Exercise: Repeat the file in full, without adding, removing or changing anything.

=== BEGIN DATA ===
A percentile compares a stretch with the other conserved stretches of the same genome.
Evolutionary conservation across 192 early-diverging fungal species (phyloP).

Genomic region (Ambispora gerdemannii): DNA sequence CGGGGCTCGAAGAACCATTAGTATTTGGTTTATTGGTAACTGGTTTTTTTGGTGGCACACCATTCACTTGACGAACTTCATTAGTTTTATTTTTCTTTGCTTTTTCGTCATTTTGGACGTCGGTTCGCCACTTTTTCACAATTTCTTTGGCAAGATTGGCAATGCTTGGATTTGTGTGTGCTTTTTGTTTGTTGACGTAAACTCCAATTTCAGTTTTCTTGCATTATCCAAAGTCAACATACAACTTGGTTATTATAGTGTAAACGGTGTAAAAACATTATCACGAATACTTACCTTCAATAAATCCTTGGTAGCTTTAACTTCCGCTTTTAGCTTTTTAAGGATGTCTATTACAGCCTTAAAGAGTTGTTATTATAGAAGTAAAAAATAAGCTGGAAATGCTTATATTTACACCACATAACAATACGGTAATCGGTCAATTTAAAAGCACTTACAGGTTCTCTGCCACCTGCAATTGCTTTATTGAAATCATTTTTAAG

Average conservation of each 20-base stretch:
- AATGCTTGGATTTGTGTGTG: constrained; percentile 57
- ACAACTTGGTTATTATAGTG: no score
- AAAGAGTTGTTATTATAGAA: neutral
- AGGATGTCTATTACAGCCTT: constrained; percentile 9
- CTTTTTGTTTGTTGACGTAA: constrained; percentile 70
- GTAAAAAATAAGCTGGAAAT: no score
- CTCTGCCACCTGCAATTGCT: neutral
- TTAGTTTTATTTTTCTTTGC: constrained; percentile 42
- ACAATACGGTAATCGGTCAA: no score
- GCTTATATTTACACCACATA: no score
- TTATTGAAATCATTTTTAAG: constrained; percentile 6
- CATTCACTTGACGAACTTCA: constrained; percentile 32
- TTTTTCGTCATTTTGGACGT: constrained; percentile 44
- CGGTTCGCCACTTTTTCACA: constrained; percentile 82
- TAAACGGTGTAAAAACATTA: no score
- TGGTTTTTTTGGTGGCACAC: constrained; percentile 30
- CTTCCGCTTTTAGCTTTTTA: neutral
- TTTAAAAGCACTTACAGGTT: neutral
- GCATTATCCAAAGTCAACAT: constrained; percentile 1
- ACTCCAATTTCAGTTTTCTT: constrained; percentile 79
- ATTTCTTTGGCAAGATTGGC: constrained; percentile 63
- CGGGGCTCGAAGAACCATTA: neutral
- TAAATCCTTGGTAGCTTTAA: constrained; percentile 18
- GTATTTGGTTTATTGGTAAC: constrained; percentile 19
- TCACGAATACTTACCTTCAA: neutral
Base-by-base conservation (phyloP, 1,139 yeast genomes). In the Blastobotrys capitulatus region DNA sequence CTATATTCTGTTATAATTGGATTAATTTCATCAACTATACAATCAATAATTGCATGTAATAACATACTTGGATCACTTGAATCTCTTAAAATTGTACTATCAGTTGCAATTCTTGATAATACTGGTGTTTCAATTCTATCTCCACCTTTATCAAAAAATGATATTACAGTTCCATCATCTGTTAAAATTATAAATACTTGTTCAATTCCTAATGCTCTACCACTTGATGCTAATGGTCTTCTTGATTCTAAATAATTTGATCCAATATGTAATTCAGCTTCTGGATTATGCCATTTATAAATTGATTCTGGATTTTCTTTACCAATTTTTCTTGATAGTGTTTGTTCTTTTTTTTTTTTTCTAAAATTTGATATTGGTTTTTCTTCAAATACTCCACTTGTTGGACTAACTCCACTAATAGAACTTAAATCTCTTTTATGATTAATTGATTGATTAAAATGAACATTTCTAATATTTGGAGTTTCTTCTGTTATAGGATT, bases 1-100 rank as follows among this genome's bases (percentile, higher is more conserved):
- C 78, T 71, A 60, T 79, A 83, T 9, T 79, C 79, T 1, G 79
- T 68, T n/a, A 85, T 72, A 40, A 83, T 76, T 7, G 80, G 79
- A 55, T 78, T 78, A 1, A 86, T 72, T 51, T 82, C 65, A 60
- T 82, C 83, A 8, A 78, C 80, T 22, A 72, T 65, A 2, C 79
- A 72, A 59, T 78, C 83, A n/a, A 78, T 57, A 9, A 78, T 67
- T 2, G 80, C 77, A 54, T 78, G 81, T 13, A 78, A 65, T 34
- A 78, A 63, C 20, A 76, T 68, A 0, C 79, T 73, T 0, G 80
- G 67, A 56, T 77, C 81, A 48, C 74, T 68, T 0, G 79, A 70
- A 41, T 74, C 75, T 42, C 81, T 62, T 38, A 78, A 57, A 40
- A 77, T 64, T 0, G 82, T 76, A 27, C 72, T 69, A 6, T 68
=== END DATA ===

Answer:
A percentile compares a stretch with the other conserved stretches of the same genome.
Evolutionary conservation across 192 early-diverging fungal species (phyloP).

Genomic region (Ambispora gerdemannii): DNA sequence CGGGGCTCGAAGAACCATTAGTATTTGGTTTATTGGTAACTGGTTTTTTTGGTGGCACACCATTCACTTGACGAACTTCATTAGTTTTATTTTTCTTTGCTTTTTCGTCATTTTGGACGTCGGTTCGCCACTTTTTCACAATTTCTTTGGCAAGATTGGCAATGCTTGGATTTGTGTGTGCTTTTTGTTTGTTGACGTAAACTCCAATTTCAGTTTTCTTGCATTATCCAAAGTCAACATACAACTTGGTTATTATAGTGTAAACGGTGTAAAAACATTATCACGAATACTTACCTTCAATAAATCCTTGGTAGCTTTAACTTCCGCTTTTAGCTTTTTAAGGATGTCTATTACAGCCTTAAAGAGTTGTTATTATAGAAGTAAAAAATAAGCTGGAAATGCTTATATTTACACCACATAACAATACGGTAATCGGTCAATTTAAAAGCACTTACAGGTTCTCTGCCACCTGCAATTGCTTTATTGAAATCATTTTTAAG

Average conservation of each 20-base stretch:
- AATGCTTGGATTTGTGTGTG: constrained; percentile 57
- ACAACTTGGTTATTATAGTG: no score
- AAAGAGTTGTTATTATAGAA: neutral
- AGGATGTCTATTACAGCCTT: constrained; percentile 9
- CTTTTTGTTTGTTGACGTAA: constrained; percentile 70
- GTAAAAAATAAGCTGGAAAT: no score
- CTCTGCCACCTGCAATTGCT: neutral
- TTAGTTTTATTTTTCTTTGC: constrained; percentile 42
- ACAATACGGTAATCGGTCAA: no score
- GCTTATATTTACACCACATA: no score
- TTATTGAAATCATTTTTAAG: constrained; percentile 6
- CATTCACTTGACGAACTTCA: constrained; percentile 32
- TTTTTCGTCATTTTGGACGT: constrained; percentile 44
- CGGTTCGCCACTTTTTCACA: constrained; percentile 82
- TAAACGGTGTAAAAACATTA: no score
- TGGTTTTTTTGGTGGCACAC: constrained; percentile 30
- CTTCCGCTTTTAGCTTTTTA: neutral
- TTTAAAAGCACTTACAGGTT: neutral
- GCATTATCCAAAGTCAACAT: constrained; percentile 1
- ACTCCAATTTCAGTTTTCTT: constrained; percentile 79
- ATTTCTTTGGCAAGATTGGC: constrained; percentile 63
- CGGGGCTCGAAGAACCATTA: neutral
- TAAATCCTTGGTAGCTTTAA: constrained; percentile 18
- GTATTTGGTTTATTGGTAAC: constrained; percentile 19
- TCACGAATACTTACCTTCAA: neutral
Base-by-base conservation (phyloP, 1,139 yeast genomes). In the Blastobotrys capitulatus region DNA sequence CTATATTCTGTTATAATTGGATTAATTTCATCAACTATACAATCAATAATTGCATGTAATAACATACTTGGATCACTTGAATCTCTTAAAATTGTACTATCAGTTGCAATTCTTGATAATACTGGTGTTTCAATTCTATCTCCACCTTTATCAAAAAATGATATTACAGTTCCATCATCTGTTAAAATTATAAATACTTGTTCAATTCCTAATGCTCTACCACTTGATGCTAATGGTCTTCTTGATTCTAAATAATTTGATCCAATATGTAATTCAGCTTCTGGATTATGCCATTTATAAATTGATTCTGGATTTTCTTTACCAATTTTTCTTGATAGTGTTTGTTCTTTTTTTTTTTTTCTAAAATTTGATATTGGTTTTTCTTCAAATACTCCACTTGTTGGACTAACTCCACTAATAGAACTTAAATCTCTTTTATGATTAATTGATTGATTAAAATGAACATTTCTAATATTTGGAGTTTCTTCTGTTATAGGATT, bases 1-100 rank as follows among this genome's bases (percentile, higher is more conserved):
- C 78, T 71, A 60, T 79, A 83, T 9, T 79, C 79, T 1, G 79
- T 68, T n/a, A 85, T 72, A 40, A 83, T 76, T 7, G 80, G 79
- A 55, T 78, T 78, A 1, A 86, T 72, T 51, T 82, C 65, A 60
- T 82, C 83, A 8, A 78, C 80, T 22, A 72, T 65, A 2, C 79
- A 72, A 59, T 78, C 83, A n/a, A 78, T 57, A 9, A 78, T 67
- T 2, G 80, C 77, A 54, T 78, G 81, T 13, A 78, A 65, T 34
- A 78, A 63, C 20, A 76, T 68, A 0, C 79, T 73, T 0, G 80
- G 67, A 56, T 77, C 81, A 48, C 74, T 68, T 0, G 79, A 70
- A 41, T 74, C 75, T 42, C 81, T 62, T 38, A 78, A 57, A 40
- A 77, T 64, T 0, G 82, T 76, A 27, C 72, T 69, A 6, T 68